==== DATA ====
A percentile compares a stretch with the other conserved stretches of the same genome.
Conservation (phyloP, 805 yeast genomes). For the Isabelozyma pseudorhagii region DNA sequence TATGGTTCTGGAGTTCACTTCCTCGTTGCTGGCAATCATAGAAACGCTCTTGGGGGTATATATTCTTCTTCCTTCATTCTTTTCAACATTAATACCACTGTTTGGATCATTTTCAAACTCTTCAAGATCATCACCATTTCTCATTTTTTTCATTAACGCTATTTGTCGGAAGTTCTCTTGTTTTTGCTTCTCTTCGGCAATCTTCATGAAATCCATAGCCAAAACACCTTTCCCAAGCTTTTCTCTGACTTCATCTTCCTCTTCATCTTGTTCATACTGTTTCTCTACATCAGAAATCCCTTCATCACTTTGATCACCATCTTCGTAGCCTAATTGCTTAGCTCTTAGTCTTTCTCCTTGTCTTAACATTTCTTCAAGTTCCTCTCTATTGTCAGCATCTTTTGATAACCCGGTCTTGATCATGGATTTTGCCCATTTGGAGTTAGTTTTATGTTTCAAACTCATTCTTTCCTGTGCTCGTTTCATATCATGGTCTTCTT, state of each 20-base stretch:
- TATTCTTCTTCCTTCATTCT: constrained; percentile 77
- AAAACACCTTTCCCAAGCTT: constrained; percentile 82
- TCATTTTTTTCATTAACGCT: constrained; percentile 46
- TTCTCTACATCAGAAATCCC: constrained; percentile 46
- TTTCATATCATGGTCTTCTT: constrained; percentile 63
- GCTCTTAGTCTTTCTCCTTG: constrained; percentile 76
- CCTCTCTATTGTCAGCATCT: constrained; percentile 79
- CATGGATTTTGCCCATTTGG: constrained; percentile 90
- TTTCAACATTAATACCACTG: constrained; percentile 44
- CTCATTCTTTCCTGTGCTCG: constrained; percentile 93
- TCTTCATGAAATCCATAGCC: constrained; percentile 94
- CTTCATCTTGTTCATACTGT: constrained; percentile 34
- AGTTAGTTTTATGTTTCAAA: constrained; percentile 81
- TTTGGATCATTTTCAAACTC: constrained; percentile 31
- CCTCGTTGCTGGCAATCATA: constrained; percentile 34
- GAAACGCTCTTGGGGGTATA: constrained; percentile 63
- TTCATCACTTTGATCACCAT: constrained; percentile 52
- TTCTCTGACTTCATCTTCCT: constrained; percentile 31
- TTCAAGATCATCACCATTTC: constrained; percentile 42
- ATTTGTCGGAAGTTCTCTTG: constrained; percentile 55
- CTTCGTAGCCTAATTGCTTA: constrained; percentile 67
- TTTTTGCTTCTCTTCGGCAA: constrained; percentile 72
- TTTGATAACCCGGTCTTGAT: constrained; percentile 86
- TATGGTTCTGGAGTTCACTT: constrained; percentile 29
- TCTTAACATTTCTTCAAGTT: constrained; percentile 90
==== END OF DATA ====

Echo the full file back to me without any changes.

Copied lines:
A percentile compares a stretch with the other conserved stretches of the same genome.
Conservation (phyloP, 805 yeast genomes). For the Isabelozyma pseudorhagii region DNA sequence TATGGTTCTGGAGTTCACTTCCTCGTTGCTGGCAATCATAGAAACGCTCTTGGGGGTATATATTCTTCTTCCTTCATTCTTTTCAACATTAATACCACTGTTTGGATCATTTTCAAACTCTTCAAGATCATCACCATTTCTCATTTTTTTCATTAACGCTATTTGTCGGAAGTTCTCTTGTTTTTGCTTCTCTTCGGCAATCTTCATGAAATCCATAGCCAAAACACCTTTCCCAAGCTTTTCTCTGACTTCATCTTCCTCTTCATCTTGTTCATACTGTTTCTCTACATCAGAAATCCCTTCATCACTTTGATCACCATCTTCGTAGCCTAATTGCTTAGCTCTTAGTCTTTCTCCTTGTCTTAACATTTCTTCAAGTTCCTCTCTATTGTCAGCATCTTTTGATAACCCGGTCTTGATCATGGATTTTGCCCATTTGGAGTTAGTTTTATGTTTCAAACTCATTCTTTCCTGTGCTCGTTTCATATCATGGTCTTCTT, state of each 20-base stretch:
- TATTCTTCTTCCTTCATTCT: constrained; percentile 77
- AAAACACCTTTCCCAAGCTT: constrained; percentile 82
- TCATTTTTTTCATTAACGCT: constrained; percentile 46
- TTCTCTACATCAGAAATCCC: constrained; percentile 46
- TTTCATATCATGGTCTTCTT: constrained; percentile 63
- GCTCTTAGTCTTTCTCCTTG: constrained; percentile 76
- CCTCTCTATTGTCAGCATCT: constrained; percentile 79
- CATGGATTTTGCCCATTTGG: constrained; percentile 90
- TTTCAACATTAATACCACTG: constrained; percentile 44
- CTCATTCTTTCCTGTGCTCG: constrained; percentile 93
- TCTTCATGAAATCCATAGCC: constrained; percentile 94
- CTTCATCTTGTTCATACTGT: constrained; percentile 34
- AGTTAGTTTTATGTTTCAAA: constrained; percentile 81
- TTTGGATCATTTTCAAACTC: constrained; percentile 31
- CCTCGTTGCTGGCAATCATA: constrained; percentile 34
- GAAACGCTCTTGGGGGTATA: constrained; percentile 63
- TTCATCACTTTGATCACCAT: constrained; percentile 52
- TTCTCTGACTTCATCTTCCT: constrained; percentile 31
- TTCAAGATCATCACCATTTC: constrained; percentile 42
- ATTTGTCGGAAGTTCTCTTG: constrained; percentile 55
- CTTCGTAGCCTAATTGCTTA: constrained; percentile 67
- TTTTTGCTTCTCTTCGGCAA: constrained; percentile 72
- TTTGATAACCCGGTCTTGAT: constrained; percentile 86
- TATGGTTCTGGAGTTCACTT: constrained; percentile 29
- TCTTAACATTTCTTCAAGTT: constrained; percentile 90